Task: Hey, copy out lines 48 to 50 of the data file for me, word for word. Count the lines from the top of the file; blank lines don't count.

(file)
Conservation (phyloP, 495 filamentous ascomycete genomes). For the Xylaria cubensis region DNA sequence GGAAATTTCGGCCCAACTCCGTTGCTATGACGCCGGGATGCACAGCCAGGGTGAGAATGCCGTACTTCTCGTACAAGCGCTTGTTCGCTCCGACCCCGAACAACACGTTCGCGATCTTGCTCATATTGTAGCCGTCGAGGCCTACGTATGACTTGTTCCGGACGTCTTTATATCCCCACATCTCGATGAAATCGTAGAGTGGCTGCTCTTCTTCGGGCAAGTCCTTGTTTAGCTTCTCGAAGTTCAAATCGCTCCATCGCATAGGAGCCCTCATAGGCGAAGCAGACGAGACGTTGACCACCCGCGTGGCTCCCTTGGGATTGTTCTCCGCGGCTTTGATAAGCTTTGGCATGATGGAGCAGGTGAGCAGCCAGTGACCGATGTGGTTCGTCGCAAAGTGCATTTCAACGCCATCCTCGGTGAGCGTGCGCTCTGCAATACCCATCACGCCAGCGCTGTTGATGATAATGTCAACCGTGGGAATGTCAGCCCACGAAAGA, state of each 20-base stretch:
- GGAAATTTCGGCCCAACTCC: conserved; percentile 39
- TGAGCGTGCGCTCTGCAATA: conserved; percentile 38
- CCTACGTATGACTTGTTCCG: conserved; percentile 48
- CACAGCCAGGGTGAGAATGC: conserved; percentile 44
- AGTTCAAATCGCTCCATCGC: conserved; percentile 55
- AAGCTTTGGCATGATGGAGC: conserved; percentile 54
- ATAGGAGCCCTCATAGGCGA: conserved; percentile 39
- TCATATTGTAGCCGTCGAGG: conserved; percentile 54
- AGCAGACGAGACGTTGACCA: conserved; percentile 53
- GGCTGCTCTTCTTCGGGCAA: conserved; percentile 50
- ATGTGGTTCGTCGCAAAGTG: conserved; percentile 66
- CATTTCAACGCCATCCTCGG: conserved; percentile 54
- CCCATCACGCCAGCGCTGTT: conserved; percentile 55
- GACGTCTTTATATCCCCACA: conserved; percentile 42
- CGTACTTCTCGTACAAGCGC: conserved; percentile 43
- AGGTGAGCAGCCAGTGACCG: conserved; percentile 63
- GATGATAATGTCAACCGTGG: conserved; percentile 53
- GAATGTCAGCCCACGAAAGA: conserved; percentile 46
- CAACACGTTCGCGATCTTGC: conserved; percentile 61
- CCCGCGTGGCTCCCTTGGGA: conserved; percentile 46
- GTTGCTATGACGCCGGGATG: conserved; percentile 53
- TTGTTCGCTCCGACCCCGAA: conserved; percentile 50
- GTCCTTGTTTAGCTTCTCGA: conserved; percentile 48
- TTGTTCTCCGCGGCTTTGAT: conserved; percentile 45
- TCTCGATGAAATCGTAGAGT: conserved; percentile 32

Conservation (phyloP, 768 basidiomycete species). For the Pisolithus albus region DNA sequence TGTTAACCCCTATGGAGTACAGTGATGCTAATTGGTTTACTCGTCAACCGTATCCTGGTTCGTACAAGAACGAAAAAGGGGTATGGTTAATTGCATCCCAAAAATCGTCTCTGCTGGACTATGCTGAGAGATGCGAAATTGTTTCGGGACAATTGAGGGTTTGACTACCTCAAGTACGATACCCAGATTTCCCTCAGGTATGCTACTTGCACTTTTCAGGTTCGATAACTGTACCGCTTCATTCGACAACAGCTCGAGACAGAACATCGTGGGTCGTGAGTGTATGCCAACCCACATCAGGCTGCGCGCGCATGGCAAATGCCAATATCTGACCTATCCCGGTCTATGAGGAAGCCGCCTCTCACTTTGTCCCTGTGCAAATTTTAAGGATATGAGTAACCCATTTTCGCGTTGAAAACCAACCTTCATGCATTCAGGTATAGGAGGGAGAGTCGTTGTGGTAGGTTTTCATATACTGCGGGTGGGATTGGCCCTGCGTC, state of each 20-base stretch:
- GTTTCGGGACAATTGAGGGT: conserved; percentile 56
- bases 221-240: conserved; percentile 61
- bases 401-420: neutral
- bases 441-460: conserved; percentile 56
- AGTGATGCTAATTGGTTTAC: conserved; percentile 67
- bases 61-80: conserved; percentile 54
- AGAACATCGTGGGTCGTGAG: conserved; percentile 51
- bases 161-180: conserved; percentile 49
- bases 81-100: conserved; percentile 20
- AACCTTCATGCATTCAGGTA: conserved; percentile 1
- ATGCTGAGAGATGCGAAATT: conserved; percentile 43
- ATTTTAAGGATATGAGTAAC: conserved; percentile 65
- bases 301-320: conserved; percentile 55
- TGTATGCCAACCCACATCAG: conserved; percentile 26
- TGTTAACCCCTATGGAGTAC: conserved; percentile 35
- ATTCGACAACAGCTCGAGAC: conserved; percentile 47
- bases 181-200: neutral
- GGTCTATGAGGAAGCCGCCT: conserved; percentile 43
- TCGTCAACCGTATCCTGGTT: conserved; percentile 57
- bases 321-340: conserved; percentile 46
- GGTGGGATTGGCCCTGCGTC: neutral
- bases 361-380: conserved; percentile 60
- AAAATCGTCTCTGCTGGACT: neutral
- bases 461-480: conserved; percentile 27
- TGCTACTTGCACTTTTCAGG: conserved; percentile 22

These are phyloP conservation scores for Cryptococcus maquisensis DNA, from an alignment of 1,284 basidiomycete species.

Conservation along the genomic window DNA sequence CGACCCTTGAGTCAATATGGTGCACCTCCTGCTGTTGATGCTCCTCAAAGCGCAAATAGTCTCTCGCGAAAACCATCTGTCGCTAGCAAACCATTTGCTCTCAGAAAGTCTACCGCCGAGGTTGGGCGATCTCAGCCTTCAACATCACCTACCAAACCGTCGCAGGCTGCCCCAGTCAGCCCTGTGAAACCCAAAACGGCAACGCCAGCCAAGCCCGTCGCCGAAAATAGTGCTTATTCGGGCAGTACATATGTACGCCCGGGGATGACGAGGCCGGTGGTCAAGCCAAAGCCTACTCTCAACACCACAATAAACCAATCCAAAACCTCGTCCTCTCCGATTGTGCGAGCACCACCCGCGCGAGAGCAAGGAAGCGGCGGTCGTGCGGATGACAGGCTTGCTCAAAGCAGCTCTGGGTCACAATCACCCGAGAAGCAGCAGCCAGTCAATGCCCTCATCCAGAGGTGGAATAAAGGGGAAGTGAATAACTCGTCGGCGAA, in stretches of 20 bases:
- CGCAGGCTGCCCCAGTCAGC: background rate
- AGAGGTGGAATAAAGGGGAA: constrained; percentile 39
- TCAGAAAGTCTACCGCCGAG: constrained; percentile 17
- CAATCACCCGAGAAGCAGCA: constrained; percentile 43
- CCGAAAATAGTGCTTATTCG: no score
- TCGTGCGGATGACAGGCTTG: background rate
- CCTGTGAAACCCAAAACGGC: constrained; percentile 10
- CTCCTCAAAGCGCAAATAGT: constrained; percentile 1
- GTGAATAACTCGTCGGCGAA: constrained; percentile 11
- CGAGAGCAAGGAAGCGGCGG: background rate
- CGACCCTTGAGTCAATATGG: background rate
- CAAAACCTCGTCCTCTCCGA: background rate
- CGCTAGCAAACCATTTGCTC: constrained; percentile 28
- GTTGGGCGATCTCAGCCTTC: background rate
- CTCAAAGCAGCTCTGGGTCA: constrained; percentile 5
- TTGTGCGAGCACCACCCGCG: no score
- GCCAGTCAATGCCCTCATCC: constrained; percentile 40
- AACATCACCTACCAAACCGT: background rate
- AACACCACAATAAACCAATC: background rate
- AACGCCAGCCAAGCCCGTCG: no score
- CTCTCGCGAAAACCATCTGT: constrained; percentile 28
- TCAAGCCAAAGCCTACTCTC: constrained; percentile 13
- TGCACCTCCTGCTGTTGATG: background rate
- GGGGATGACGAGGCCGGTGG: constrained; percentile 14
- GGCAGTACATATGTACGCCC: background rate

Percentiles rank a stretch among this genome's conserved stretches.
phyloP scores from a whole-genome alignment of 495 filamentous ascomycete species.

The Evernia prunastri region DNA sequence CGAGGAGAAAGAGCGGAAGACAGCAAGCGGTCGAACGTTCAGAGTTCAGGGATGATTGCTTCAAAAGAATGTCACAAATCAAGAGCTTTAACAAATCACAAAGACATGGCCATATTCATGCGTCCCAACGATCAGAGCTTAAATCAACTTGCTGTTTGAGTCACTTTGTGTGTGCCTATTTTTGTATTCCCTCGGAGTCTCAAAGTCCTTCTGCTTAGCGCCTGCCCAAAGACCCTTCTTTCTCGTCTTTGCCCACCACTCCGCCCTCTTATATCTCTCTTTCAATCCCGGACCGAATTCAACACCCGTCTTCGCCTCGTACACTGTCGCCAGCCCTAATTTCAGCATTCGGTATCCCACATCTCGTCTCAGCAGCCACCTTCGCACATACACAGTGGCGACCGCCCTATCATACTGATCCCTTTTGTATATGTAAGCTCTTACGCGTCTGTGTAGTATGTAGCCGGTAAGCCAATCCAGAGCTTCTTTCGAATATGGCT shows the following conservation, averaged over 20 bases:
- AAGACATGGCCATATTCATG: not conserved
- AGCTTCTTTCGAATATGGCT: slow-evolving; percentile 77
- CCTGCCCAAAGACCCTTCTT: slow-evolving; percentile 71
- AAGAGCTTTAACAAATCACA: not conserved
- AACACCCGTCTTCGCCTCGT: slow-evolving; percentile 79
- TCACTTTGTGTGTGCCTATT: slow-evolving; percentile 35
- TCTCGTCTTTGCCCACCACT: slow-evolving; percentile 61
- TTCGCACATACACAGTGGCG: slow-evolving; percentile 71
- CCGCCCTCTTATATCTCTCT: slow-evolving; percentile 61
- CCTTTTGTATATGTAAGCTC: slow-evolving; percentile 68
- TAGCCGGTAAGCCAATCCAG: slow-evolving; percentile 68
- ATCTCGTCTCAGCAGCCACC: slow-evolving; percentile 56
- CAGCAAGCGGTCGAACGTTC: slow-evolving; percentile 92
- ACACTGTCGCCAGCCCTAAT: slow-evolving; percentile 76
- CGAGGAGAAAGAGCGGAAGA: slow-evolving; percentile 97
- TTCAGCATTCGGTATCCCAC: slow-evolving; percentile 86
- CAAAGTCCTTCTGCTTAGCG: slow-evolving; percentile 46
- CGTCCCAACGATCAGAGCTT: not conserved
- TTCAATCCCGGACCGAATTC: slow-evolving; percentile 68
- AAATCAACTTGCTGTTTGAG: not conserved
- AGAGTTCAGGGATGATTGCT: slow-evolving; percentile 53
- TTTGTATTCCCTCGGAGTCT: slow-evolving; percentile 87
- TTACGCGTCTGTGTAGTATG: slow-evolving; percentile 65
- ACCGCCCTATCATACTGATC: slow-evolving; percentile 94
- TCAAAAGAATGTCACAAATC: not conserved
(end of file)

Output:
- GGTGGGATTGGCCCTGCGTC: neutral
- bases 361-380: conserved; percentile 60
- AAAATCGTCTCTGCTGGACT: neutral